Piles of Mail
Or, really, anything that doesn’t belong in the kitchen. “For the dump zones, first figure out what the clutter is and then find a solution,” Berner says. “If it’s a bunch of junk mail, try to unsubscribe from what you can. If it’s loose change, put a canister there to catch it all. If it’s a bunch of receipts, redirect it to your shredder. Then, take a look at what’s typically being left out on the counter and why. Is it difficult to put this stuff away because your cabinets are a mess? Or is your family just being lazy?”
Expired Foods and Spices
Dig all the way to the back of your cabinets and get rid of anything expired. This includes spices and condiments lining your fridge door, too.
Fancy Kitchen Gadgets
Sure, you were going to spiralize all your veggies in that giant electric spiralizer, serve fresh waffles hot off the iron every weekend and whip up homemade quesadillas on that press, but… have you? Wishful purchases, especially large, single-use items, take up a ton of cabinet space. “And you don’t need every single gadget that you see advertised,” Berner says. “But I get it, there’s a lot of really fun stuff out there. So if you do find yourself wanting to get something that you really don’t need, then make yourself get rid of something else first to make room for it!”
Don’t feel guilty getting rid of any of these items! Instead, focus on how much space this exercise will open up for more family time and easier meals. To get your crew on board, get them involved! “If your family isn’t pitching in to help out, try to make it as easy as possible for them. Make it known where things go,” Berner says. “Create zones inside your kitchen for different activities. And make it clear that you expect them to put things away when they’re done. When all else fails, I’m not above a little bribery. Chocolate usually does the trick.”
Simply put, essential oils are extracts from plants. They can come from the plants’ petals, stems, barks, seeds, trunks and roots. They contain specific chemical components that work together to create therapeutic benefits.
You’re probably most familiar with using essential oils for aromatherapy purposes—spa treatments, relaxing massages, helping to clear your congestion when you have a cold—but they have many other uses you probably never even thought of. Not only are essential oils anti-inflammatory and anti-spasmodic, they also have antibacterial, antifungal and sedative properties.
“I know people that now find they don’t mind washing the dishes and doing some household cleaning because the oils they’re using not only smell delicious, but also have mood-boosting properties,” says Jessica Klingbaum, certified aromatherapy specialist.
Here are six surprising essential oil uses at home.
Use essential oils from orange, lemon or grapefruit for cleaning everything from glass to counters in your home. Mix with distilled water and/or vinegar to make an all-purpose cleaning spray.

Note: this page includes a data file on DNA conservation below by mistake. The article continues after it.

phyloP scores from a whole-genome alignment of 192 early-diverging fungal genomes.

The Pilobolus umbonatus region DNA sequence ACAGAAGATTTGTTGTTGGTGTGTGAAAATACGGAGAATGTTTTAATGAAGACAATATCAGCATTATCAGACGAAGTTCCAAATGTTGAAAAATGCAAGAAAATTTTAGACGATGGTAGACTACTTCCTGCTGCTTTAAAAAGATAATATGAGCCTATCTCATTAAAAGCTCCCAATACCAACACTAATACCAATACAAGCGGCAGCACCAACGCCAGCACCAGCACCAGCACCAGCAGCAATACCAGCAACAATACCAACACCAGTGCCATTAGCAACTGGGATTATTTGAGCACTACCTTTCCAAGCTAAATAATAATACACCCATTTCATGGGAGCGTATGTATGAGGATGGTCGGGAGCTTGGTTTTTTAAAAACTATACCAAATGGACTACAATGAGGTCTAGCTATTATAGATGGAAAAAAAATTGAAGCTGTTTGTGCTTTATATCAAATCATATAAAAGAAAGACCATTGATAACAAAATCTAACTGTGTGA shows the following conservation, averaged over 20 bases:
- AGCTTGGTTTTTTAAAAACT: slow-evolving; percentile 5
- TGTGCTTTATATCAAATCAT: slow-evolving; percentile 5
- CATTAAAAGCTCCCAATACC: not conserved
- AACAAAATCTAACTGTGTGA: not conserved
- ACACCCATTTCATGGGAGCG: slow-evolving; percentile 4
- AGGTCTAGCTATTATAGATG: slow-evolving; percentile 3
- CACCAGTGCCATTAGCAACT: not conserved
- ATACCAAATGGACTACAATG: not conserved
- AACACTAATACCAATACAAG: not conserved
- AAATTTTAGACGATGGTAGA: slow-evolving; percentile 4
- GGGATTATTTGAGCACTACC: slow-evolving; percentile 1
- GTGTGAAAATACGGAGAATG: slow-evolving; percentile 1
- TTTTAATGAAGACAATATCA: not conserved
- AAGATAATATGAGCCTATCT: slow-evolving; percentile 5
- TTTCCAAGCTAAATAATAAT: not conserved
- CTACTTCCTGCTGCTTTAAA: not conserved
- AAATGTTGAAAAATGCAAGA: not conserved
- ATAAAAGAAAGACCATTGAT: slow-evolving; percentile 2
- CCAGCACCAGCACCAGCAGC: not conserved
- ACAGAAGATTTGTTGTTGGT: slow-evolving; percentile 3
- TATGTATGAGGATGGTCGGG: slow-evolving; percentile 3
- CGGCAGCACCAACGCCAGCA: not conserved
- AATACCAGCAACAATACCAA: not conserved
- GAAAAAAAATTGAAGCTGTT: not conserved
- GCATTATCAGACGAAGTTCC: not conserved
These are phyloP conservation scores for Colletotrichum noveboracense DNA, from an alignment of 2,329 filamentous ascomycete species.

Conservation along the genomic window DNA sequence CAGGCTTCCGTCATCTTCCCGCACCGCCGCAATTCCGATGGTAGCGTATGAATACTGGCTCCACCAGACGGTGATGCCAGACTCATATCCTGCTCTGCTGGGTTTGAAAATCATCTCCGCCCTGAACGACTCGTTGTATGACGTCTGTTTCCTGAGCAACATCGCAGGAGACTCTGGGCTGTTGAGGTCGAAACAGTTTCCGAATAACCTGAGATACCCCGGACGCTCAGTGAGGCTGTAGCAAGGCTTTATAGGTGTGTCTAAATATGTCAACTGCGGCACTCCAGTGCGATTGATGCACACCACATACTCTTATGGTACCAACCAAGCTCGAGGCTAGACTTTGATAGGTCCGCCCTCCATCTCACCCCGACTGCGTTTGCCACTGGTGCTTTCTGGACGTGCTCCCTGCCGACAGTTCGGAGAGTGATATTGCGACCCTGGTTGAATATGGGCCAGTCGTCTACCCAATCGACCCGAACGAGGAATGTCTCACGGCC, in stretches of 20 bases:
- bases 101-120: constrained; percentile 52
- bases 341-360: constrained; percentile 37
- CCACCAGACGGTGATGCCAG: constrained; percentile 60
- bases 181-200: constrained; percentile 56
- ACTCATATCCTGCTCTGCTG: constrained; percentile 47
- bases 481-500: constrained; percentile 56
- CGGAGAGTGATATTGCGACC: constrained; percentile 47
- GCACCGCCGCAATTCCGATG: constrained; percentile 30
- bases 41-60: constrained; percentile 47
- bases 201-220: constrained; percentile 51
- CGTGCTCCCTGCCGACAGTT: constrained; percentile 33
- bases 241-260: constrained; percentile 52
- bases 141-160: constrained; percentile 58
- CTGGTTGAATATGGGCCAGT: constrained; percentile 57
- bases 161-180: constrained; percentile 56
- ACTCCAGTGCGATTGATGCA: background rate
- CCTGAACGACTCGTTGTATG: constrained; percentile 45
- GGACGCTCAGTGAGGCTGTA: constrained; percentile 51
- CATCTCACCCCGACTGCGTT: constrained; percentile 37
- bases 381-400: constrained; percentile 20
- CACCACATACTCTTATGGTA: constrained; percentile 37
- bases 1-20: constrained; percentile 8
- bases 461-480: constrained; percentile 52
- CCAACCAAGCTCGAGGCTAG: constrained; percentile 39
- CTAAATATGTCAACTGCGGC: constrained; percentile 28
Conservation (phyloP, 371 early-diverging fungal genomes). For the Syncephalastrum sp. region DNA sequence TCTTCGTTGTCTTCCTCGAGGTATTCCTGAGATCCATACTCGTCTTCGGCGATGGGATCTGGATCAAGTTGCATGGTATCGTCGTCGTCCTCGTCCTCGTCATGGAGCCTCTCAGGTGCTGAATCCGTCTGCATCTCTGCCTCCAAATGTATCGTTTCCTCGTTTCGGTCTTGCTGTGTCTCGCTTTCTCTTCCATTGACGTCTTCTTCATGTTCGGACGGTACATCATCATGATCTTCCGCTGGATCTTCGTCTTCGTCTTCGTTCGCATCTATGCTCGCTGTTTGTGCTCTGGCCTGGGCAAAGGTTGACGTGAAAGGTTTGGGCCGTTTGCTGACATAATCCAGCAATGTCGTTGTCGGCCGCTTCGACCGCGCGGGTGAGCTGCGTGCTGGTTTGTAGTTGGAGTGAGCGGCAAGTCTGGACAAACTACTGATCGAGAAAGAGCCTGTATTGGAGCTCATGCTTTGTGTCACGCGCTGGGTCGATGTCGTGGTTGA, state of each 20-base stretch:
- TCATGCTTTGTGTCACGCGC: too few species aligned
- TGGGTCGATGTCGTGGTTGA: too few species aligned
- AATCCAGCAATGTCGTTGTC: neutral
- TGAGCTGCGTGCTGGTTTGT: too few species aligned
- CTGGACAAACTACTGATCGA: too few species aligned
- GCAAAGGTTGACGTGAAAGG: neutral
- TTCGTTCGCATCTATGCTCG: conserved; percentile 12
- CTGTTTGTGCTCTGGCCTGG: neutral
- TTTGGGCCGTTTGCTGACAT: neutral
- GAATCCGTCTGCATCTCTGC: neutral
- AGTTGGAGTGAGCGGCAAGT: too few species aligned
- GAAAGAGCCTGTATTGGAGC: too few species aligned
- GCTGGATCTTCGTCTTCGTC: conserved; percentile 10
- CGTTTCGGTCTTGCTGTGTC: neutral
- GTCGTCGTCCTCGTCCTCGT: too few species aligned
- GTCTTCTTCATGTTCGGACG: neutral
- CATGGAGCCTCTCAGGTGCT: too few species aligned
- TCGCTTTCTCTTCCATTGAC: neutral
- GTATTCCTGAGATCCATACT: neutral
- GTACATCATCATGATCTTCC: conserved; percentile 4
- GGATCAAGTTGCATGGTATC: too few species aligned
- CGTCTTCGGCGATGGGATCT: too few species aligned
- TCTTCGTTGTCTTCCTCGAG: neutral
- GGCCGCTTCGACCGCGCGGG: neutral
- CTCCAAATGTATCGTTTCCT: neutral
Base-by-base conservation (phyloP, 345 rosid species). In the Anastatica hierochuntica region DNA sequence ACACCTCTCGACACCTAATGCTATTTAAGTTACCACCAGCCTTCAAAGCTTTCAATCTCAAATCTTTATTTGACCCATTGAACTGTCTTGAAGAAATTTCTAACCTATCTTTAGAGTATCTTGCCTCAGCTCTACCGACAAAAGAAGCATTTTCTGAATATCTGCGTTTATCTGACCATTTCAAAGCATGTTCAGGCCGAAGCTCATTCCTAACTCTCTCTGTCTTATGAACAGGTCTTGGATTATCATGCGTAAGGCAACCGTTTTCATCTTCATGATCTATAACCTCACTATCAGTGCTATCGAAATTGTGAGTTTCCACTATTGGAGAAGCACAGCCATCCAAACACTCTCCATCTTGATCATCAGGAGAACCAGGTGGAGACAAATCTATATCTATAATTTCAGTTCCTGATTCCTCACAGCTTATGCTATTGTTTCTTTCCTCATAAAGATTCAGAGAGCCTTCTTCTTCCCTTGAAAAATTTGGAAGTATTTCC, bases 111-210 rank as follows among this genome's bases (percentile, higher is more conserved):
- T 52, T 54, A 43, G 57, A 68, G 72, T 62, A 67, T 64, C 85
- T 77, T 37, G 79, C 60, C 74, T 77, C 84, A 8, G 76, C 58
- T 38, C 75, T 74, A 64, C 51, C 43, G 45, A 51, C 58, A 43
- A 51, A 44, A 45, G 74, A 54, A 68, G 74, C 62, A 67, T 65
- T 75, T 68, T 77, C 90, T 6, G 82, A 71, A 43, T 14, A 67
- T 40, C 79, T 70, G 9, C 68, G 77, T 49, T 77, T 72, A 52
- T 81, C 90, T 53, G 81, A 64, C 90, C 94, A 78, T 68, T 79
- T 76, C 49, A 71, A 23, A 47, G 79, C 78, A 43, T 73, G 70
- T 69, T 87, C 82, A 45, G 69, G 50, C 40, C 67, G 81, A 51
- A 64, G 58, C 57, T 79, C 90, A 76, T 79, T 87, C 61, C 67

“I love that it’ll leave the kitchen smelling great and there’s nothing toxic in what I’m using,” says Klingbaum, founder of BeHipandHealthy.com. Essential oils can also fight germs and help keep our immune systems strong.
You can make your home smell nice with essential oils—that’s a given. But did you know you can use it to specifically deodorize the inside of your stale-smelling refrigerator, your stinky trash bins, the bathroom, and even the inside of your shoes?
“Instead of getting some kind of plug-in air freshener for the bathroom, try putting a drop or two of lemon essential oil on the inside of the cardboard roll of toilet paper,” Klingbaum suggests.
Use essential oils derived from cinnamon, cardamom and clove for the kitchen, and jasmine, sandalwood and rose for bathrooms.
Geranium, basil and lavender oil work best to deodorize smelly shoes and shoe closets.
Over time, your floors can start to smell stale. Freshen up your carpet or rug with essential oils made from mandarin or lemon. You can add two drops onto a cotton ball and put it right into your vacuum cleaner bag or put a couple drops on a small piece of newspaper and vacuum it up. Breathe a sigh of relief as your vacuum releases a fresh scent into the air while you clean.
You can also mix 10 drops of an essential oil into 200 grams of baking soda. Store it in an airtight container for a couple of days. When ready, sprinkle it directly onto your carpet before vacuuming.
Essential oils can also be your solution for sticker residue or even stubborn price tags on household items that you want to remove. Just a drop or two of lemon essential oil on the sticky spot you’re cleaning up will do the trick, says Klingbaum.
Bugs like mosquitoes, ants and beetles are not fans of peppermint, lavender, citronella, lemongrass and rosemary. Use three to four drops per cotton ball and leave them near or around windows and doors to keep little critters at bay.
You can also create a spray using 10 drops of the same essential oils diluted in 8 ounces of water or rubbing alcohol. Shake and use on your skin or clothes to repel insects.